Now that there is loads of bad press from the released videos, the last couple of "incidents" have been plagued with ummm... Camera Malfunctions! That's it. The cameras just malfunctioned and didn't work. We just don't understand it. Sorry, but we don't have any video of that last shooting...

A really good idea, but the devil is in the details.

Comment Unintended consequences: Gun Control (Score 1) 474

Let's take this thread, pull on it, and see how the sweater unravels...

While a few nut cases shooting up schools grab headlines, the majority of gun crime is committed related to drugs.

If you have the turf around school A and I have the turf around school B and we have a conflict on who sells on the streets separating our areas, then my only recourse is to grab the AK47s, jump in the pimp-mobile and go shoot up your street hoping to take out you, my rival. Of course, since our only education in firearm use is watching Die Hard movies, it is not surprising that we miss our rival drug lord and kill two dogs, the toddler next door, and three potted begonias on the neighbour's porch.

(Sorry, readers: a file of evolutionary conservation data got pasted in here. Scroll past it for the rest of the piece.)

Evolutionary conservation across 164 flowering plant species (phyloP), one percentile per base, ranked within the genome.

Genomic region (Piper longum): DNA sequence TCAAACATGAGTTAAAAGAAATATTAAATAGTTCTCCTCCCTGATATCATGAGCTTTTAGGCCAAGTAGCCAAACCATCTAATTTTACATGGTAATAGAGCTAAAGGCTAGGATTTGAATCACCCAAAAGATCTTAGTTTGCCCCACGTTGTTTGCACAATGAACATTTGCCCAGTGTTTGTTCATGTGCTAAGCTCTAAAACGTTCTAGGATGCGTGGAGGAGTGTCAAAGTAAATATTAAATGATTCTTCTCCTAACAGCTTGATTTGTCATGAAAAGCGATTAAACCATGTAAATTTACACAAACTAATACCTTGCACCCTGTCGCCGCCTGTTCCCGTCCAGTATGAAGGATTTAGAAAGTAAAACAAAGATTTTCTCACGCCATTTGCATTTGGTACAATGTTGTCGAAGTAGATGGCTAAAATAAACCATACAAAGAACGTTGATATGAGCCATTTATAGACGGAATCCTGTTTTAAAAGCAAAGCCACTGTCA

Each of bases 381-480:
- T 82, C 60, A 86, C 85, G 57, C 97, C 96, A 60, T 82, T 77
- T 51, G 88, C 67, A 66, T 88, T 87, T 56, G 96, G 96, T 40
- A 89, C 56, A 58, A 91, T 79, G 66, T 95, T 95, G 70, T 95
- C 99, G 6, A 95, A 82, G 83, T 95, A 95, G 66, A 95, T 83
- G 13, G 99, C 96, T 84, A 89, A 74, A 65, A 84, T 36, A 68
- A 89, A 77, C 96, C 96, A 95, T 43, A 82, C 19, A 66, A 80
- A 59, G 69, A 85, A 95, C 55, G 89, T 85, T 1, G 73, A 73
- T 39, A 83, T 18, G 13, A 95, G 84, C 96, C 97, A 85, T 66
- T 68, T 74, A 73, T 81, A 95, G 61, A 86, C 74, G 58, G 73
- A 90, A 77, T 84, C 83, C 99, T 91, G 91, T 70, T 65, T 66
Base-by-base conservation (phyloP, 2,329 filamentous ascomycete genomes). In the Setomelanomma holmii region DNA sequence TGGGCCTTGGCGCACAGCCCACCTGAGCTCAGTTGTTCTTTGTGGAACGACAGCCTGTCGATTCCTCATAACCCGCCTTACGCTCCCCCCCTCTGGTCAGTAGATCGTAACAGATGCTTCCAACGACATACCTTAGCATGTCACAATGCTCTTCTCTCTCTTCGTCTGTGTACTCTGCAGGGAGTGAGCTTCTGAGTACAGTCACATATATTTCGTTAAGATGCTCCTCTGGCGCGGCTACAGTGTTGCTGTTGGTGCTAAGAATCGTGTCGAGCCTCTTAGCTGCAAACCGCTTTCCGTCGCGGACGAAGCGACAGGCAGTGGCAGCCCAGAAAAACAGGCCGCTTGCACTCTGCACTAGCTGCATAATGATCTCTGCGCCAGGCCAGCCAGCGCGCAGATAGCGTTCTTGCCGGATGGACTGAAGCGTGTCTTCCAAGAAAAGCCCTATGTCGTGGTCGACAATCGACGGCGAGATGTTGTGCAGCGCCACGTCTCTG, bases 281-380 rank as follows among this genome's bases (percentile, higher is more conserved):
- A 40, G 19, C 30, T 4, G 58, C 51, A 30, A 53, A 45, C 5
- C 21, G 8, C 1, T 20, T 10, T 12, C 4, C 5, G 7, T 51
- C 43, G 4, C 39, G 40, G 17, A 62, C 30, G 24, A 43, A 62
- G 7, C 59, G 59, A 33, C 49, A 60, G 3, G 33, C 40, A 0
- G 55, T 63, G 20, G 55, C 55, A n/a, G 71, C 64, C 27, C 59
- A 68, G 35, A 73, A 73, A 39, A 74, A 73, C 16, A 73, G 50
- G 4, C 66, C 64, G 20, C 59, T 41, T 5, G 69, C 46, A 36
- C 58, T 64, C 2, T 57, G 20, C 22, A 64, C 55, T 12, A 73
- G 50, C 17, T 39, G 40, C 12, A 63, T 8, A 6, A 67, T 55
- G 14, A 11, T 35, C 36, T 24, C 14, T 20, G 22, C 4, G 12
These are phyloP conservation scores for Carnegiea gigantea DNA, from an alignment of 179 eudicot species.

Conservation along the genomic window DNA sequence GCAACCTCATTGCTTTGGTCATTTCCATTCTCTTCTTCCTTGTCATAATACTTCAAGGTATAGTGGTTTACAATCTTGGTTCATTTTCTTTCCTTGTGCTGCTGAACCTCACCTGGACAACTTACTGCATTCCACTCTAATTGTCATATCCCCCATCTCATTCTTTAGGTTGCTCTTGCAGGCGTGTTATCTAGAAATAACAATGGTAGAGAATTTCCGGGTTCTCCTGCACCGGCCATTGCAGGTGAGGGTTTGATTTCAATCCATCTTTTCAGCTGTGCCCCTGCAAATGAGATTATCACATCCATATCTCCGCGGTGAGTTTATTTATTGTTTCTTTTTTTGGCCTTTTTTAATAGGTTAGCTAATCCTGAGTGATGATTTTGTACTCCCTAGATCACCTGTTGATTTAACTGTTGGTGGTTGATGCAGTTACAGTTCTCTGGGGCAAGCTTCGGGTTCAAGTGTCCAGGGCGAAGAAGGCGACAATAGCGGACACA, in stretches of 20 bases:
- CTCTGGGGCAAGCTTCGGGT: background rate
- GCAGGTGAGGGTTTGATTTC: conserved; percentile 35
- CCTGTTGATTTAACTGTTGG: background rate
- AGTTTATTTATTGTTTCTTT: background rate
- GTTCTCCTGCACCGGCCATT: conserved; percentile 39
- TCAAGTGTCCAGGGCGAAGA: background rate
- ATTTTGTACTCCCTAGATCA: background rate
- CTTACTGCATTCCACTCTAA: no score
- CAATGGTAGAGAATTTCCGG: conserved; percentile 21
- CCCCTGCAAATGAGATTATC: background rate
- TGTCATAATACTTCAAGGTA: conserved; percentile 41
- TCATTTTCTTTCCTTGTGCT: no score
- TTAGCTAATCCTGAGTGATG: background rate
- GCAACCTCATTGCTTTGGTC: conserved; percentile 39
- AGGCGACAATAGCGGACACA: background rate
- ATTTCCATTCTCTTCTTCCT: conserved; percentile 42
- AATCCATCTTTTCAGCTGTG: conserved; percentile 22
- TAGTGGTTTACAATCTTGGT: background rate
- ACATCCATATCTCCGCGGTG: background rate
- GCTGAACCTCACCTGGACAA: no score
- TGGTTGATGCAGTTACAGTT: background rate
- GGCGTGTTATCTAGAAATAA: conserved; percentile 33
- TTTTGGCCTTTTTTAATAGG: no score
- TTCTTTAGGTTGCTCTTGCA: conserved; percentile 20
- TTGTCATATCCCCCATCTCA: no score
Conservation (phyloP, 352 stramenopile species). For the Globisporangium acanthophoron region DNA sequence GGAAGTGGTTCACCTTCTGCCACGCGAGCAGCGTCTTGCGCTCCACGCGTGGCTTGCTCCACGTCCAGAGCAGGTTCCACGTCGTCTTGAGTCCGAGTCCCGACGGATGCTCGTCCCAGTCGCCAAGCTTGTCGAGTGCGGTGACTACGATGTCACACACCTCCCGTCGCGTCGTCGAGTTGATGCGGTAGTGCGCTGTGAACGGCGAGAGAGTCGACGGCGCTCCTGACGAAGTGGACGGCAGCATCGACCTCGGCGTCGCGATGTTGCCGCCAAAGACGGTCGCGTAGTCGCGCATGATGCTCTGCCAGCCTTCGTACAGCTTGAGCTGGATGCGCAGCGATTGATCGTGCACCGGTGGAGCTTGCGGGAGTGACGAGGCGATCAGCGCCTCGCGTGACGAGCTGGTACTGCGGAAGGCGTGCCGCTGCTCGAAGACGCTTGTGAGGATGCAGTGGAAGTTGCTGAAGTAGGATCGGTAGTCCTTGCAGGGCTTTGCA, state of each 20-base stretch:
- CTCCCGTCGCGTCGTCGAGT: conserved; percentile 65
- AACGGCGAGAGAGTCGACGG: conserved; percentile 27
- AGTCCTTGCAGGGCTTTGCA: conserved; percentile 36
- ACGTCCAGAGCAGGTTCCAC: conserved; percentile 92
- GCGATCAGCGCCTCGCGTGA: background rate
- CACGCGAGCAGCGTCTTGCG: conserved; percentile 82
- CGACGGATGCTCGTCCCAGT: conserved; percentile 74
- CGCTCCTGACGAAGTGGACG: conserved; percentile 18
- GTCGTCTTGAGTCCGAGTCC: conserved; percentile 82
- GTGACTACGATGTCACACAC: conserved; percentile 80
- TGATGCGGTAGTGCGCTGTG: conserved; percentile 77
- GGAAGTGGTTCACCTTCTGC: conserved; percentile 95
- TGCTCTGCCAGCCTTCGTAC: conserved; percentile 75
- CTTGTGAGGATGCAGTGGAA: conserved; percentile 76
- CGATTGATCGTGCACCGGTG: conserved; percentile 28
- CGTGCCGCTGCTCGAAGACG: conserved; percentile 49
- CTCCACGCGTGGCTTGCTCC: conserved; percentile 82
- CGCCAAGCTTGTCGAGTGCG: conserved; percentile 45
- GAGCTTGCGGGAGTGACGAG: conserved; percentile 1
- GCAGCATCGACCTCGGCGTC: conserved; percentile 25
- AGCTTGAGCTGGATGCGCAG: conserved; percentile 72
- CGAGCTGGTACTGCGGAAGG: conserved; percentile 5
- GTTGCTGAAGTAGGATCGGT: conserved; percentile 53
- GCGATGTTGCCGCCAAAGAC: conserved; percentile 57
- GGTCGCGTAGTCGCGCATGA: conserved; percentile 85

If drugs were decriminalized then we could lawyer up and take each other to court like civilised businessmen.

Gun violence would decline and the related gap in the political discourse related to guns would be, at least, tightened in scope.

Mush of our current gun violence and thus the

Comment Re:"personal use" on flight-critical device (Score 3, Insightful) 244

Sorry, Wrong!

The FAA requires up-to-date charts appropriate for the routes being flown. The FAA has approved these as legal substitutes for printed charts as long as they are current (at Least IPads are, I assume Delta will be getting approval for these things).